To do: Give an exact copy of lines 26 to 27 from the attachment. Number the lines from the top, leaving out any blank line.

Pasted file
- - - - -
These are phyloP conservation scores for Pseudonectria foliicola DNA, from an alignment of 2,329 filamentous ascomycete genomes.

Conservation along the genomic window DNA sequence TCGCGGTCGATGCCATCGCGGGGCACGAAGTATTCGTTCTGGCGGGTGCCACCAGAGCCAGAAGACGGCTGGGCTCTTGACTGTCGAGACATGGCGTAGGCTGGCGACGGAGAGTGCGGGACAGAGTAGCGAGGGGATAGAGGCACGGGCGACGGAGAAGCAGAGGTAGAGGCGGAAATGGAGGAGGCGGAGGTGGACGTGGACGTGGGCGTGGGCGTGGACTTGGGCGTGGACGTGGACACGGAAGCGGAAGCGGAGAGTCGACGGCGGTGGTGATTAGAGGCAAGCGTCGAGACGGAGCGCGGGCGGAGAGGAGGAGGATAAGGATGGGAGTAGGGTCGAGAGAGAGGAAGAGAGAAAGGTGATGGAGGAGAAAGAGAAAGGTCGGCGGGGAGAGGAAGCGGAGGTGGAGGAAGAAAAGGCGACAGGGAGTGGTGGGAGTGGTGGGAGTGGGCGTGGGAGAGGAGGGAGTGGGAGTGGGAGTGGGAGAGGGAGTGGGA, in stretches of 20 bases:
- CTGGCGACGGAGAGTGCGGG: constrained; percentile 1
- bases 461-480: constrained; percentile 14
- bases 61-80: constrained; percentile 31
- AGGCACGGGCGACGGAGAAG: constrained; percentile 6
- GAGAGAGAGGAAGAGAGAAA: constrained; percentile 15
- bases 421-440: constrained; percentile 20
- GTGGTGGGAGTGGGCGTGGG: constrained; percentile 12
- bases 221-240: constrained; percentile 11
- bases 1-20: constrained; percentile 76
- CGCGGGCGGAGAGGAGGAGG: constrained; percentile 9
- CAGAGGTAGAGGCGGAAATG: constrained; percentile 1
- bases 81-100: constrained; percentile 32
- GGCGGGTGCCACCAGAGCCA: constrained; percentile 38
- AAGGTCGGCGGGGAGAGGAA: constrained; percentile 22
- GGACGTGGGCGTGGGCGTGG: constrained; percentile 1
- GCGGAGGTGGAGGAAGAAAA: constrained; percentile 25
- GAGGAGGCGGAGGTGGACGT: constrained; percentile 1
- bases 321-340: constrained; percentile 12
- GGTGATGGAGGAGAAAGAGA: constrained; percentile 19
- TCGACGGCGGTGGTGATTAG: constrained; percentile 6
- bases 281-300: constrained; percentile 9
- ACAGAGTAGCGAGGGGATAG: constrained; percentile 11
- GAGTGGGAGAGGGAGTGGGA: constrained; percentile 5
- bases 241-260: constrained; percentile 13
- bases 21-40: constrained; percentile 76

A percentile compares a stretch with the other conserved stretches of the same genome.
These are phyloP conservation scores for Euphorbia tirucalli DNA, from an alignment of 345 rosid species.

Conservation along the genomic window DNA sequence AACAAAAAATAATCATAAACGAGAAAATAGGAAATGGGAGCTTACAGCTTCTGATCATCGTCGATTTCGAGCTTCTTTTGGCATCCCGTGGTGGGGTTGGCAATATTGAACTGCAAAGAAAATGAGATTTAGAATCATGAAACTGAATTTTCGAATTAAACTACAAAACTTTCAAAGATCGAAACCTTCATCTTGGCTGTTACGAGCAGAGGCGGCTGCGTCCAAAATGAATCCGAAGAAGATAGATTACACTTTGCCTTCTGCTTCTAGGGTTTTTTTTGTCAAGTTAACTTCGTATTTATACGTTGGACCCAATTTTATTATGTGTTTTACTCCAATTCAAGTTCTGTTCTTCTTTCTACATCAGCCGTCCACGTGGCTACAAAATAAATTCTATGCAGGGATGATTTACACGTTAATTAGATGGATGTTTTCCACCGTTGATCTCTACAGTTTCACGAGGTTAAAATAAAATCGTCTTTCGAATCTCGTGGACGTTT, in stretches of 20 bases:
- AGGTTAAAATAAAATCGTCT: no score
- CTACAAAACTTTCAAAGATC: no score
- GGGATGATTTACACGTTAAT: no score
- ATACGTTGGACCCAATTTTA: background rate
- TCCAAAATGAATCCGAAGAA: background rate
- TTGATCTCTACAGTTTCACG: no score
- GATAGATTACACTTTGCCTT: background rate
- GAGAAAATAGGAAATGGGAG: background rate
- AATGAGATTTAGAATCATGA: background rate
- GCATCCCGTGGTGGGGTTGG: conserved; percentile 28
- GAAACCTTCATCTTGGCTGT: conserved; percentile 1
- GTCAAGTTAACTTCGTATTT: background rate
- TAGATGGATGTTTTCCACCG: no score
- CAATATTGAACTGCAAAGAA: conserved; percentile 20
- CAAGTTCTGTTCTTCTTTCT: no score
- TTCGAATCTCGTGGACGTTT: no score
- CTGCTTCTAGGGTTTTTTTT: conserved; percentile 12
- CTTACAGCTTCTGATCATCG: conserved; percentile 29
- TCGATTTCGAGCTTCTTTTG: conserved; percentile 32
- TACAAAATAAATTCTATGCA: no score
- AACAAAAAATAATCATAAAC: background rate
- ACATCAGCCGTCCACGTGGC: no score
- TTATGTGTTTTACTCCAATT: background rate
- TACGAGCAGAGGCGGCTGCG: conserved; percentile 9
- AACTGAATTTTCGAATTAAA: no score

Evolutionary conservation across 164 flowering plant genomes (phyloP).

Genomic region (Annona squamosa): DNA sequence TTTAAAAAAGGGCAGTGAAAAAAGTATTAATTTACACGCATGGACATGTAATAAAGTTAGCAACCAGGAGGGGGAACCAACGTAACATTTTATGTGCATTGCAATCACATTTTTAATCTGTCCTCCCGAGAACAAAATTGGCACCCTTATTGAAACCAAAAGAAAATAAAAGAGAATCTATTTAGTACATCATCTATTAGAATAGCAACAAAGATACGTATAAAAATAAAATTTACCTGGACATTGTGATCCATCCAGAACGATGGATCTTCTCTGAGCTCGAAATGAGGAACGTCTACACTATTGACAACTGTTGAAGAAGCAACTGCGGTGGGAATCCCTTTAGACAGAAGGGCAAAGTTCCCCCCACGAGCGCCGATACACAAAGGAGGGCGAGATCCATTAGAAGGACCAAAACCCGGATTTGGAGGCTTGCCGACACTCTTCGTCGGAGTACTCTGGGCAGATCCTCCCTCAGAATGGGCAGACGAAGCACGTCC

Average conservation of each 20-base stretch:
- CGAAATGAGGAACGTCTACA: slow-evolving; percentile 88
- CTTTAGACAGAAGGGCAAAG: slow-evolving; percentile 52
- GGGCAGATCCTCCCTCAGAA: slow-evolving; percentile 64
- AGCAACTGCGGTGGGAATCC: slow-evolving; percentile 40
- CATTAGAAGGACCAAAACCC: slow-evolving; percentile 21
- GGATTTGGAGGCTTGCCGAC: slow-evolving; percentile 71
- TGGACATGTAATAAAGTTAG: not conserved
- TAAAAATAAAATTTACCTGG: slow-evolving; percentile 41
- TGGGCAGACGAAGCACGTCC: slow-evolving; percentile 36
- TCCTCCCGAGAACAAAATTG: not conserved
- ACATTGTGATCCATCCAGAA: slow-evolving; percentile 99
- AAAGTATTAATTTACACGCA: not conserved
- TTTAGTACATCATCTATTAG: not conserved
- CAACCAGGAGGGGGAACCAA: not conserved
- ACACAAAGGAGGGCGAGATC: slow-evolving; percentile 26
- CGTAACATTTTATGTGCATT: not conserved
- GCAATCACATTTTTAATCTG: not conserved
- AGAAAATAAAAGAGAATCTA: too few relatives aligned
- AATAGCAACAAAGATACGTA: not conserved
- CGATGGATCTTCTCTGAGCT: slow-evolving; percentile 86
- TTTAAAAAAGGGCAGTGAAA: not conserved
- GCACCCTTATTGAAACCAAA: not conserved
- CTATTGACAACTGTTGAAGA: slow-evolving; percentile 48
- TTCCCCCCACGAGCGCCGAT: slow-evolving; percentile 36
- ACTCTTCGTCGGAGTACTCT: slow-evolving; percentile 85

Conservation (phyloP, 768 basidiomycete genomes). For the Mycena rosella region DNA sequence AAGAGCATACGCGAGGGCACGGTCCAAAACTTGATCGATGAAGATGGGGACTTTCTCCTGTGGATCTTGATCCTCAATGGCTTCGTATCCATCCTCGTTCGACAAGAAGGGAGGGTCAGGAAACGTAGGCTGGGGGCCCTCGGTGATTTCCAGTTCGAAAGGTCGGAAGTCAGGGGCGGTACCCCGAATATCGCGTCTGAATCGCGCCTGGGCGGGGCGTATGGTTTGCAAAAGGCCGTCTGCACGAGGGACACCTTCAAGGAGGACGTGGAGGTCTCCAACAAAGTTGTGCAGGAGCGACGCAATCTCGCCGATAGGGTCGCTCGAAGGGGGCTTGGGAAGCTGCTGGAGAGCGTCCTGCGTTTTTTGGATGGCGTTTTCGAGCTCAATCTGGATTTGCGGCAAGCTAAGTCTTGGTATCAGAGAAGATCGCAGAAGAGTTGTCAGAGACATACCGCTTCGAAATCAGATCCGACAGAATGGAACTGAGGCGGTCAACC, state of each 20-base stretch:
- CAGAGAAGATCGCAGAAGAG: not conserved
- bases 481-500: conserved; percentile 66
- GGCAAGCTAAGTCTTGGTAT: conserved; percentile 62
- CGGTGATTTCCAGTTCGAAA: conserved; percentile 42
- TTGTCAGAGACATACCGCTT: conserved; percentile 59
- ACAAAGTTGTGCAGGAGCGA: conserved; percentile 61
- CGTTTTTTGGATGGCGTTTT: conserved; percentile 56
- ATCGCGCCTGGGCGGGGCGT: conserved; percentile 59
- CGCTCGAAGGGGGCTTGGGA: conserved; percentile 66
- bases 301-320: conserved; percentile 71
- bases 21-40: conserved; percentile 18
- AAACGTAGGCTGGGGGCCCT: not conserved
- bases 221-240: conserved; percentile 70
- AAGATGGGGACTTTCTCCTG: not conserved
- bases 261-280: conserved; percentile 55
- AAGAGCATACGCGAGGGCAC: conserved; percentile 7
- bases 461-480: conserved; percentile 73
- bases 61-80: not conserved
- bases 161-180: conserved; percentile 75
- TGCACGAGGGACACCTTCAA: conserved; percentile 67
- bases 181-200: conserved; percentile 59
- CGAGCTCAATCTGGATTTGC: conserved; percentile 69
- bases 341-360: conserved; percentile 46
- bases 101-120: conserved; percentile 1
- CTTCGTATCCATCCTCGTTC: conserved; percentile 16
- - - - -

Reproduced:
- bases 241-260: constrained; percentile 13
- bases 21-40: constrained; percentile 76